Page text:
2016-17 — Tristan Da Cunha, South Atlantic
About this series
The 80-square mile piece of confetti forms a perfect triangle placed on the horizon. Incidentally it is the remotest inhabited land in the world… 2800 km from Cape Town and only accessible after a seven-day (fishing or cargo) boat ride. The 266 islanders are all descendants of exiled and castaways who followed in the footsteps of Corporal William Glass. In 1817, when his garrison departed, he decided to stay on along with a couple of men. An agreement between the British Crown and the firm, as they named themselves, was drawn up. It states that “in order to ensure the harmony no member shall assume any superiority whatever”; “all are to be considered equal in every respect” and “whatever profit may arise shall be equally divided”.
Although some of the founding principals have faded (money has eventually replaced potatoes as a currency), most have remained. Private property still doesn’t exist, land is communally owned and livestock is allocated proportionately to the size of each home. No crime has ever been committed on Tristan. Weather conditions restrict drastically the access to the sea; hence it is more a farming than a fishing community. Getting to Tristan Da Cunha is a bit of a struggle. One first has to get permission from the island council. Next there is the issue of getting a berth on one of the few boats making the journey from South Africa. Then, when Tristan is finally in sight, the weather has to be kind enough to let people disembark, since there is no proper harbour on the island. The whole process took me a year and I eventually spent nearly three months on Tristan in late 2016.
The series The Firm is a multi-disciplinary work (photography, video and writings) investigating what’s left of the founding principles of this small forgotten community in the margin of the world. In addition to the landscapes and portraits I made on the island, I researched and photographed the archives of different institutions liked to the history of Tristan da Cunha (British Library, Greenwich Maritime Museum, Bibliothèque Nationale de France, etc.). In the novel Les bienheureux de la désolation, Hervé Bazin wrote « Tristan is a safe haven where the hostility of the elements allows them to escape the hostility of men ». The Firm is shaped as the photographic pastoral of a community that has escaped our hyper-competitive and hyper-connected world.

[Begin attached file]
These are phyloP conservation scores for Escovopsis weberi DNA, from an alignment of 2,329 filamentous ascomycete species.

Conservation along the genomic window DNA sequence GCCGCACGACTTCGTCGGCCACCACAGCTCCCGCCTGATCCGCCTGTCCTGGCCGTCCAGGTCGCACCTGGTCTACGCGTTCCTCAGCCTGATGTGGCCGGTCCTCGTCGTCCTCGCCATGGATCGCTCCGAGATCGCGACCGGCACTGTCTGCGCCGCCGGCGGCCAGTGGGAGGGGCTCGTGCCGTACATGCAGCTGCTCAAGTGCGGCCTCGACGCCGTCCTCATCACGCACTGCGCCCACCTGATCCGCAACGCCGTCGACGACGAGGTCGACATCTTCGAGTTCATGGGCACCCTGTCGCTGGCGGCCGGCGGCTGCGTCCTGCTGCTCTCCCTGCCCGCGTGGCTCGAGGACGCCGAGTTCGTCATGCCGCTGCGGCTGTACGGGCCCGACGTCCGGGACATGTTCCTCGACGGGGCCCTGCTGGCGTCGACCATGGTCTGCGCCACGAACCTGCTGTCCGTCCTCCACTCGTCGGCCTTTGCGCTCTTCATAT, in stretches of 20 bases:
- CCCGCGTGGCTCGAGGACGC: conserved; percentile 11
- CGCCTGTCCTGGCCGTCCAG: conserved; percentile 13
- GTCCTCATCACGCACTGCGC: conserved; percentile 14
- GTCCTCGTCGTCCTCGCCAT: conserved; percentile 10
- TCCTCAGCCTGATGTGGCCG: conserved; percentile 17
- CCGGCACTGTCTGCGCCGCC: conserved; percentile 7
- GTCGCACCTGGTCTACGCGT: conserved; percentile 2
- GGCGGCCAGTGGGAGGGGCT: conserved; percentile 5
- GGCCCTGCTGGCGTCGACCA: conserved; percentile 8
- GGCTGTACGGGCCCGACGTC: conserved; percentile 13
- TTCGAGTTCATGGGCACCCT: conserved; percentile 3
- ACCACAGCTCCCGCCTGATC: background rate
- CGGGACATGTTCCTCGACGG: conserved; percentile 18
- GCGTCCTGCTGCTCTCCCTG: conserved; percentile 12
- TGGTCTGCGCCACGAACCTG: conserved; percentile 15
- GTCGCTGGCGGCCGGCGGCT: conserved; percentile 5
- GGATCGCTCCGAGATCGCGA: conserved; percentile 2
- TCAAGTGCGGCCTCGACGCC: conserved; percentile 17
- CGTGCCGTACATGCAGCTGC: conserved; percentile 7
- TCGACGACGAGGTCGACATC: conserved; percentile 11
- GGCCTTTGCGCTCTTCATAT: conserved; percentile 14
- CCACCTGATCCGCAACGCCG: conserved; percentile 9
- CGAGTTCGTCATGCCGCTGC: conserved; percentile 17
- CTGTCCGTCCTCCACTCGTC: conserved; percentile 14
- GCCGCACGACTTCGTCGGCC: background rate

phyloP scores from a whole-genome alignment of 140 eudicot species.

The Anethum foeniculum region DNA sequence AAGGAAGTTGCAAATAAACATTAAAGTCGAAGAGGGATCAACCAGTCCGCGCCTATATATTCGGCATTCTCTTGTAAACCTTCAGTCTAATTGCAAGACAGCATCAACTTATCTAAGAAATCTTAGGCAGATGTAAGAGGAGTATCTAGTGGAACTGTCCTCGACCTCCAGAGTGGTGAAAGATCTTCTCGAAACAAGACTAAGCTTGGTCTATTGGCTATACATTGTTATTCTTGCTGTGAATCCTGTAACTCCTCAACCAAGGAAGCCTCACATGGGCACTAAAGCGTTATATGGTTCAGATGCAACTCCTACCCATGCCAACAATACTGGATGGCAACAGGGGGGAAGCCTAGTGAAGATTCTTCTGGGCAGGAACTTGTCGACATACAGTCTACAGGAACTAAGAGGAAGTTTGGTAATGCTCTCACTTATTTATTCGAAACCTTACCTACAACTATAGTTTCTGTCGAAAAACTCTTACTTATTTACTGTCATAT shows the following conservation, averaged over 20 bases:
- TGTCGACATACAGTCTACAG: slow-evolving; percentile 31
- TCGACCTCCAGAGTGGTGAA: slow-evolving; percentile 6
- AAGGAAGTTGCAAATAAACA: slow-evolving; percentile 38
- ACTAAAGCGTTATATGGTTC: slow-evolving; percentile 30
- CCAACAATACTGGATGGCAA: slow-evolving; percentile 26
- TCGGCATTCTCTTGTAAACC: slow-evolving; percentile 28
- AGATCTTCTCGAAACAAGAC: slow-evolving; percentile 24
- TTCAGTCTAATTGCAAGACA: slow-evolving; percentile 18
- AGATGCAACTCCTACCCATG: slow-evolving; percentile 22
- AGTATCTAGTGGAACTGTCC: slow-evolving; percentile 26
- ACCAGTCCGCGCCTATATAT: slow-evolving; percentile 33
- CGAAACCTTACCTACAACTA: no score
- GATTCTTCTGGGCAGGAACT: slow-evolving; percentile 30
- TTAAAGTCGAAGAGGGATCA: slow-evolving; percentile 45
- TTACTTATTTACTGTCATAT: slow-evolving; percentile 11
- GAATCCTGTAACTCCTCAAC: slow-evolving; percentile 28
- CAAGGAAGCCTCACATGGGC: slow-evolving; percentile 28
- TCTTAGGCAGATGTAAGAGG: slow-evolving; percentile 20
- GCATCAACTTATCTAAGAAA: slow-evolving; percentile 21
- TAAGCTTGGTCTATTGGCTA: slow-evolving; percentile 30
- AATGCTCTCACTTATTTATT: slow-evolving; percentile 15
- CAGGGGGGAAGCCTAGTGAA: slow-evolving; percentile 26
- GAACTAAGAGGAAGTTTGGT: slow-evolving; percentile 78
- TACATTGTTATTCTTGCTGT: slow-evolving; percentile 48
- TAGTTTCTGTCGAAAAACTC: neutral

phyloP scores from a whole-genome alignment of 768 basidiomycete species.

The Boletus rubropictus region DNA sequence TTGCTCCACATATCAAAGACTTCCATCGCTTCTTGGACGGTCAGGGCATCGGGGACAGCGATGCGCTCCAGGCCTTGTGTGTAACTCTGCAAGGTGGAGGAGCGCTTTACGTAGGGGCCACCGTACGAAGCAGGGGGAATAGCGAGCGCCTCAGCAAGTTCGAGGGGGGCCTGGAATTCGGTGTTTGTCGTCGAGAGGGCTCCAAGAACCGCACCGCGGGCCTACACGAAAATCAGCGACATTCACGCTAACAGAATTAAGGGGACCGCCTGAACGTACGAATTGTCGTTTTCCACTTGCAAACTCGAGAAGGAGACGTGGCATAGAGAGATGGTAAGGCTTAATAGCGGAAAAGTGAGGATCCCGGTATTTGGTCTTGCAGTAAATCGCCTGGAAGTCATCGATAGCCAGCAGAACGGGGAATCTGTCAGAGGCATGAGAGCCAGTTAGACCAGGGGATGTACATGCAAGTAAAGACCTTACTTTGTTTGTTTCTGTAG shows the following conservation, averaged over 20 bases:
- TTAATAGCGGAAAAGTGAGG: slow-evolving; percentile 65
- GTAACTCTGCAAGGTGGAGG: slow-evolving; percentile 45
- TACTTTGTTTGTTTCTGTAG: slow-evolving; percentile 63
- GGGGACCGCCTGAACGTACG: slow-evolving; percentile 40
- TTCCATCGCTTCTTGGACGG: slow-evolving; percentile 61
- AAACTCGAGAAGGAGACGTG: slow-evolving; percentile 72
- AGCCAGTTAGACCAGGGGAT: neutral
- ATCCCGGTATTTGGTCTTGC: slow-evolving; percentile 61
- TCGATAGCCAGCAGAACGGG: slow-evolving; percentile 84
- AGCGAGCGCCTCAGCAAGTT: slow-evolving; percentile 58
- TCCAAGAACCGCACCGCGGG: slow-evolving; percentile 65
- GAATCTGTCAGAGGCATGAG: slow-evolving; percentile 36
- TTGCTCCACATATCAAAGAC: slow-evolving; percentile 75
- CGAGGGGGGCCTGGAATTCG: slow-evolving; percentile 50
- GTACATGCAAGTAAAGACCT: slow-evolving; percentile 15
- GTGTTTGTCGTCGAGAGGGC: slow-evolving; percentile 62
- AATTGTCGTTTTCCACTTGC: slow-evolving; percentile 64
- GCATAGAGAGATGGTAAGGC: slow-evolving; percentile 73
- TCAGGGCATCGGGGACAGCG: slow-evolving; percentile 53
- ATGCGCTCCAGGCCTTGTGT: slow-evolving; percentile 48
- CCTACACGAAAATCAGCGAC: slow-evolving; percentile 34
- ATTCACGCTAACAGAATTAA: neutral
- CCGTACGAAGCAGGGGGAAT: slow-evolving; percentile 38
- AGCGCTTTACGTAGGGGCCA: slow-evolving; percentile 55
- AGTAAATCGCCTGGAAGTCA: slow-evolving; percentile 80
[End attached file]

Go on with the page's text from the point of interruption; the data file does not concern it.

Richard Pak is a multidisciplinary artist who uses primarily the photographic medium to which he can associate video and writings pieces.
Since his very first series he is interested in the représentions of intimacy in both the private and the public spheres.
From 2003 to 2009 he regularly travels to the USA where he shares the everyday life of those he photographs, blurring the boundary between the photographer and his subjects. The resulting series Pursuit is published as his first monograph by journal (Sweden) and Filigranes (France) and the Bibliothèque Nationale de France purchases of a set of prints for its collection.
With the series I will only believe in a God that dances (2012) he uses emotion as the subject matter of his artwork to question the notion of individuality within a crowd through an installation based on accumulation and seriality. The work Les Fiancés (2010) also examines the limits of the private and the intimate within the public space.
For an artistic residency he spends a year documenting the life of twin brothers whose obsessive habits make them seen as misfits. The series challenges the idea of normalcy and how society looks at those who stand apart. The book Les frères-pareils is his second monograph, published by Filigranes (2014).
If watching closely at the common man and representing the « struggle for life » is at the root of his work, he has also developed an interest for landscape photography.
The series The Firm (Tristan da Cunha, 2016-2017) is the first chapter of an anthology about insularity he has recently embarked on (cycle The islands of desire).